Revisiting Prussia's Wars against Napoleon

Publisher’s Website

This book won  the  Hans Rosenberg Prize for the best book in Central European History in 2016 by the Central European History Society.


In 2013 Germany celebrated the bicentennial of the so-called “Wars of Liberation” in 1813–15. These wars were the culmination of the Prussian struggle against Napoleon that had started in 1806, marked by the devastating defeat of the Prussian-Saxon army at Jena and Auerstedt, and ended 1815 with the final victory over Napoleon at Waterloo by the coalition armies. The period of the Anti-Napoleonic Wars occupied a key position in both German national historiography and memory. While these conflicts have been analyzed in thousands of books and articles, most of that scholarship has focused on military campaigns and alliances, emerging sovereign states and reform movements, and early articulations of modern nationalism. This book argues that we cannot achieve a comprehensive understanding of these wars and their importance in collective memory, without recognizing how the interaction of politics, culture and gender influenced these historical events and continued to shape later recollections of them. The focus of the study is therefore on the highly contested discourses and symbolic practices by which individuals and groups interpreted theses wars and made political claims in the broadest sense, starting in the period itself and ending with the centenary in 1913.

“As one of the leading historians of gender and war, Karen Hagemann writes a masterful account of the Germanic wars against Napoleon in the era 1806–1815 and their place in subsequent collective memories. Weaving archival evidence on daily life experiences with interpretive sophistication of cultural artifacts, she assesses the place of the Napoleonic wars in the construction of Prussian-German nationalism and gendered citizenship. [This book] … will enthrall all readers interested in the play of history and memory in one of Europe’s most consequential nation-states.”
Jean H. Quataert, Binghamton University

“Karen Hagemann has written a pathbreaking book that reveals, in lusciously rich detail, how the Germans of the ‘long nineteenth century’ understood and interpreted Prussia’s wars against Napoleon. Applying methods drawn from military history, memory studies, gender studies, art history, and much else, this is interdisciplinary scholarship at its best.”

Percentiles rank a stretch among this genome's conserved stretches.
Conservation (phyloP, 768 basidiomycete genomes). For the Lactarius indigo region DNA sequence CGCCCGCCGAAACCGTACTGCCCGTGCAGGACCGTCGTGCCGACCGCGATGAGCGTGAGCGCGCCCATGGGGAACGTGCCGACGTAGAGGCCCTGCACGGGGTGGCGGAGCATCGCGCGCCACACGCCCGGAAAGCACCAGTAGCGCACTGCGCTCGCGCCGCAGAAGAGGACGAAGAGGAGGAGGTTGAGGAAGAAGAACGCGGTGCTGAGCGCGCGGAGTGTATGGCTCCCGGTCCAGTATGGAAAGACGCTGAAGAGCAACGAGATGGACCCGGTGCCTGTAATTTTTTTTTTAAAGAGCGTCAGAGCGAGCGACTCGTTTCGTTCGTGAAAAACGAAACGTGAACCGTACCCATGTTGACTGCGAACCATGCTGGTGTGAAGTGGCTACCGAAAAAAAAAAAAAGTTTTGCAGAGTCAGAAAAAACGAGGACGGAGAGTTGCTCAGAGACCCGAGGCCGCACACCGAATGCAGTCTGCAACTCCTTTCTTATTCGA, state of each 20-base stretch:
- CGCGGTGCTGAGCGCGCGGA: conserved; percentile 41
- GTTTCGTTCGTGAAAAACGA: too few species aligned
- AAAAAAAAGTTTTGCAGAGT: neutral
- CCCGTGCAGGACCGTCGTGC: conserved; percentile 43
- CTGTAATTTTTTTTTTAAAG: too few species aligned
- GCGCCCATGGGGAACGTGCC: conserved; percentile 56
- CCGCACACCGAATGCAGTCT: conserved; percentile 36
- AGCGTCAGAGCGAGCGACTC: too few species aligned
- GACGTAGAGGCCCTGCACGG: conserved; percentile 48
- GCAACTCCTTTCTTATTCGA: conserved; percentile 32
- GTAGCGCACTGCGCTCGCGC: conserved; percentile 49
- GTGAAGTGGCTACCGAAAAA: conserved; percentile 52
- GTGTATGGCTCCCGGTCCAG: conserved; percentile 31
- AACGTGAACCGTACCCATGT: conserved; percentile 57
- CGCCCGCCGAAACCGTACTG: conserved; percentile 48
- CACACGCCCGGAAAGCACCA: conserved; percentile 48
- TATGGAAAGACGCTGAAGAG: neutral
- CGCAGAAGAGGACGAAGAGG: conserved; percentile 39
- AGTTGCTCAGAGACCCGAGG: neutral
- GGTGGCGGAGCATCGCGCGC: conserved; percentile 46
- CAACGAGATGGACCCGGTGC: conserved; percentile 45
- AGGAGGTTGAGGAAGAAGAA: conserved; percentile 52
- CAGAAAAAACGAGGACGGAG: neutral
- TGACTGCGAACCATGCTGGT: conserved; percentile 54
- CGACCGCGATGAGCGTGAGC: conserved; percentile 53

David A. Bell, Princeton University

“‘War is the mere continuation of politics …’, Clausewitz asserted, distilling the experience of the Napoleonic Wars. He passed over the fact that in Prussia, as in all of the German lands, politics was a battlefield of contending interests, norms, and values as well as of competing political projects. This latter conflict over competing war cultures and war is the subject of the present book. The divisiveness of war cultures arose amid a novel configuration of war, in which the full force of public opinion underwrote the efforts to mobilize a people only to be confronted with fatal choices. Was the war against Napoleon to be a ‘War of Liberty’ or a ‘War of Liberation’? Karen Hagemann concludes that it was waged by contemporaries for the liberty of the German nation, but won by historians and novelists for Prussia’s liberation. Of course, it was a mere paper victory, but the price was paid in blood.”
Michael Geyer, University of Chicago



List of Illustrations
List of Abbreviations                                                                                                              Acknowledgments                                                                                                                 

Prelude:  War, Culture and Memory

Introduction:  Revisiting the Wars against Napoleon 

The Anti-Napoleonic Wars in Historiography and Memory
Gendered Experiences, Perceptions and Memories of War

Part One:   A History of Defeat, Crisis and Victory

1.     The Defeat of 1806 and Its Aftermath
2.      Reform and Revenge: Political Responses
3.      Liberation and Restoration: The Wars of 1813–15 and
Their  Legacy

Part Two:    Discourses on the Nation, War and Gender

4.      Mobilizing Public Opinion: Propaganda, Media and War
5.      Defining the Nation: Belonging and Exclusion
6.      Debating War: The Military, Warfare, and Masculinity
7.      Regulating Participation: Patriotism, Citizenship and

Part Three:   Collective Practices of De/Mobilization and Commemoration

8.        Military Service: Mobilizing Militiamen and Volunteers
9.        War Charity: Patriotic Women’s Associations
10.     De/Mobilizing Society: Patriotic-National Celebrations
and Rituals
11.     Honoring and Commemorating Heroes: The Iron Cross
and the Cult of Death for the Fatherland

Part Four:  Literary Market, History and War Memories

12.     Politics, Market and Media: The Development of a
Culture-Consuming National Public
13.     Inventing History: Nostalgia, Historiography and Memory
14.     Remembering the Past: The Napoleonic Wars in
Autobiographies and War Memoirs

Part Five:  Novels, Memory and Politics

15.     Recreating the Past: The Time of the Anti-Napoleonic
Wars in Novels
16.     Hopefulness and Disappointment: Novels of the
Restoration Era and the Vormärz
17.     Critique, Desire and Glory: Novels of the Nachmärz and
the German Empire

Epilouge:  Historicizing War and Memory, 2013–1813–1913

Experience, Politics, Media and Memory Construction
Changing National Memories
Forgetting and Remembering


For the Review in the American Historical Review click here




James G. Kenan Distinguished Professor; Adjunct Professor of the Curriculum in Peace, War and Defense